After a series of extensions, the CDC’s eviction moratorium set in place to protect low-income tenants during the COVID-19 pandemic was overturned by the United States Supreme Court in a 6-3 ruling. According to data from the Center on Budget and Policy Priorities, an estimated 253,000 Arizonans are behind on rent. 

Protected by the national eviction moratorium, tenants late on rent and living in communities with high levels of COVID-19 transmission were safe from facing eviction. Now that the moratorium has ended, they will be expected to make up all past rent. The decision to end this suspension of evictions, made Aug. 26, was celebrated by Arizona landlords despite concerns from tenants unable to meet their rent. 

Michele Axlund, deputy director for Health and Human Services in Coconino County, said local partners and the greater community are doing everything in their power to protect families from homelessness.

“We are very concerned and want to ensure families have roofs over their heads,” Axlund said. “Our community partners are working in conjunction with us to help as many families as possible to stay housed and avoid homelessness by providing integrated supportive housing services and wrap-around support. … There could be an increase in the number of community members living in vehicles or finding themselves without a home.”

While local evictions are expected to increase, Axlund emphasized the resources available to those behind on rent.

“Since COVID began, Coconino County has assisted over 1,959 families locally with over $1.4 million distributed,” Axlund said. “We are hopeful that if an individual is behind, they are reaching out for assistance.”

Glendale resident Ebonee Walters said she stands in solidarity with the thousands of tenants who may find themselves displaced in the upcoming weeks. Through a clause in the moratorium, which was set in place to protect landlords unable to make their mortgage payments, Walters was evicted after falling behind on rent in April.

Walters pointed out that evicting tenants during a pandemic forces many people — families, friends and strangers alike — to live in the same home, often without the time or means for proper quarantining.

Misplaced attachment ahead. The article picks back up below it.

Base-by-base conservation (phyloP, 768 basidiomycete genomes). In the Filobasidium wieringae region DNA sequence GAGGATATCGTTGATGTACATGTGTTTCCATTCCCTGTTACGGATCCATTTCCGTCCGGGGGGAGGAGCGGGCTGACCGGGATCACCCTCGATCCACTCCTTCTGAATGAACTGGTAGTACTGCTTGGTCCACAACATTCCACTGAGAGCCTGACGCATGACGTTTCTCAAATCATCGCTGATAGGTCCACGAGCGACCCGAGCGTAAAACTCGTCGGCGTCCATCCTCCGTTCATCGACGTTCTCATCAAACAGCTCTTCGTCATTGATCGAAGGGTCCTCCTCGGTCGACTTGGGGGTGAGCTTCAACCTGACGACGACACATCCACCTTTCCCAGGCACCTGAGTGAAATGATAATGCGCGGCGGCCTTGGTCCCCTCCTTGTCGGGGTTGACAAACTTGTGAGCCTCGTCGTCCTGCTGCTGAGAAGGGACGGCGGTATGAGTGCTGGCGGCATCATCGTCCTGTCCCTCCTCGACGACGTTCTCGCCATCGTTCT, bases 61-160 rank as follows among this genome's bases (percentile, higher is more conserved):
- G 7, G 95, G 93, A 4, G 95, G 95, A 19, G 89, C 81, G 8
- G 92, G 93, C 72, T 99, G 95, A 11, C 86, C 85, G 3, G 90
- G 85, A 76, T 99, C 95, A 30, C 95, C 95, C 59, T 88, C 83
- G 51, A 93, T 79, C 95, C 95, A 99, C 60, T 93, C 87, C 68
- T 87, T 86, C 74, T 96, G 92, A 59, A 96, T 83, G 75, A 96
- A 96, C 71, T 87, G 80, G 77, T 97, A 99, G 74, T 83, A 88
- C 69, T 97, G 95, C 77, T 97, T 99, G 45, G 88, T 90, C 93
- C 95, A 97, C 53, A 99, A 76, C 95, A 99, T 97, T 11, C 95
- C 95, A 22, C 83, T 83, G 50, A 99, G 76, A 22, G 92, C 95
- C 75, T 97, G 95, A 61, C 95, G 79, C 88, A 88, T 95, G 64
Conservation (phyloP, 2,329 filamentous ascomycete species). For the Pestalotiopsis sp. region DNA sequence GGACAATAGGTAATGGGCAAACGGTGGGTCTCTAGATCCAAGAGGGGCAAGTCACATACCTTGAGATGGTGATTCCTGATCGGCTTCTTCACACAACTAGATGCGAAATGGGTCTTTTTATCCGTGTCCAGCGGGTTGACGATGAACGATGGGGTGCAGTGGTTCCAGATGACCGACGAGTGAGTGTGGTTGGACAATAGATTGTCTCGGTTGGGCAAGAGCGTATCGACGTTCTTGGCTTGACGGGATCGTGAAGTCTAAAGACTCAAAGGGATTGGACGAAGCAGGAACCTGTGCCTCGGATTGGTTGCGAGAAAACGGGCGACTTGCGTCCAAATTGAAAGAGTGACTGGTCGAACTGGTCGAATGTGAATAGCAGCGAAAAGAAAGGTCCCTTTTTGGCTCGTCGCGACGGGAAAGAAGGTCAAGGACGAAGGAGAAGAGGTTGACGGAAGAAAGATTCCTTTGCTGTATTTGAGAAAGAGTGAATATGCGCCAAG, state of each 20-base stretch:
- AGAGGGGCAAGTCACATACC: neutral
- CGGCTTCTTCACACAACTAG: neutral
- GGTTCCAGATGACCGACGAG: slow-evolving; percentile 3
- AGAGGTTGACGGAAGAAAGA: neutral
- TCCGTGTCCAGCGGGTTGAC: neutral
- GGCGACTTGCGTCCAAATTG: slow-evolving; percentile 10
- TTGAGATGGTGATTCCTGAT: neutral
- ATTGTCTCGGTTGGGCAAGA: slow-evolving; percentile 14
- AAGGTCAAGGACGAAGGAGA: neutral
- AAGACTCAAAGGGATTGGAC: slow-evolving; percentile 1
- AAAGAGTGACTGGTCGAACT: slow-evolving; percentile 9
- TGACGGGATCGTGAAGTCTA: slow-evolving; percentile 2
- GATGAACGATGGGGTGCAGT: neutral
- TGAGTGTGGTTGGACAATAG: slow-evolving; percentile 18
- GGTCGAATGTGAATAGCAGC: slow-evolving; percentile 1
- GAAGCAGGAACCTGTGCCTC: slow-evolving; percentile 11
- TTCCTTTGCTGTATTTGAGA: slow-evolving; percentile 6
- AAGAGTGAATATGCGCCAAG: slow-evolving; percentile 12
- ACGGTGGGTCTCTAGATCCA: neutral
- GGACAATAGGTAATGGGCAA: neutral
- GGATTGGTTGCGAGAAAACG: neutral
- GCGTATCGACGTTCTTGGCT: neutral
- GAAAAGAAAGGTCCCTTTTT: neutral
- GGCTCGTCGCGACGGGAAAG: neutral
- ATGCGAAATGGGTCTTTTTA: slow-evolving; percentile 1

Additionally, Walters said she suffered from immense stress as her eviction impacted the rest of her family.

“My daughter had to live with an aunt and, two weeks after flying in, her uncle died of COVID after my daughter and the entire household caught the disease,” Walters said. “They had all been quarantined, and my daughter was the only new addition to the home.”

Before relocating to family in rural South Carolina, Walters’ daughter was on her way to graduating early. However, following the loss of Wi-Fi accessibility due to the move, she started to fail classes. 

Out of necessity, Walters eventually moved in with her father and 83-year-old grandmother, both of whom had been practicing social distancing. After working as a Lyft driver to repay her missed rent payments, the entire household came down with COVID-19 early in 2021. The family recently recovered. 

“Contact your local county aid office and demand they disburse the money that was allocated to the states to prevent evictions,” Walters said. 

However stressful evictions may be, Walters reiterated they don’t have to be losing battles. 

“Sticking together is essential,” Walters said. “Change won’t happen with only one side arguing for fairness and equality. [Tenants] also need to speak with people who are able to pay their rent and build allies that way. We can do it if we all stick together.”

Early in 2021, the state of Arizona received over $500 million to disburse to tenants as part of the federal stimulus package, but investigations done by The Arizona Republic showed that only 10% of these federal funds were used as of June. 

If individuals are looking for support and willing to engage with local government, Axlund said Flagstaff residents are encouraged to seek help from the Public Affairs office.

“The state and Coconino County still have funds to provide assistance to families that are behind in rent,” Axlund said.

For those who may be late on payments due to COVID-19 related issues, contact Coconino County Health and Human Services. Another option is applying to the Emergency Rental Assistance Program through the state portal.

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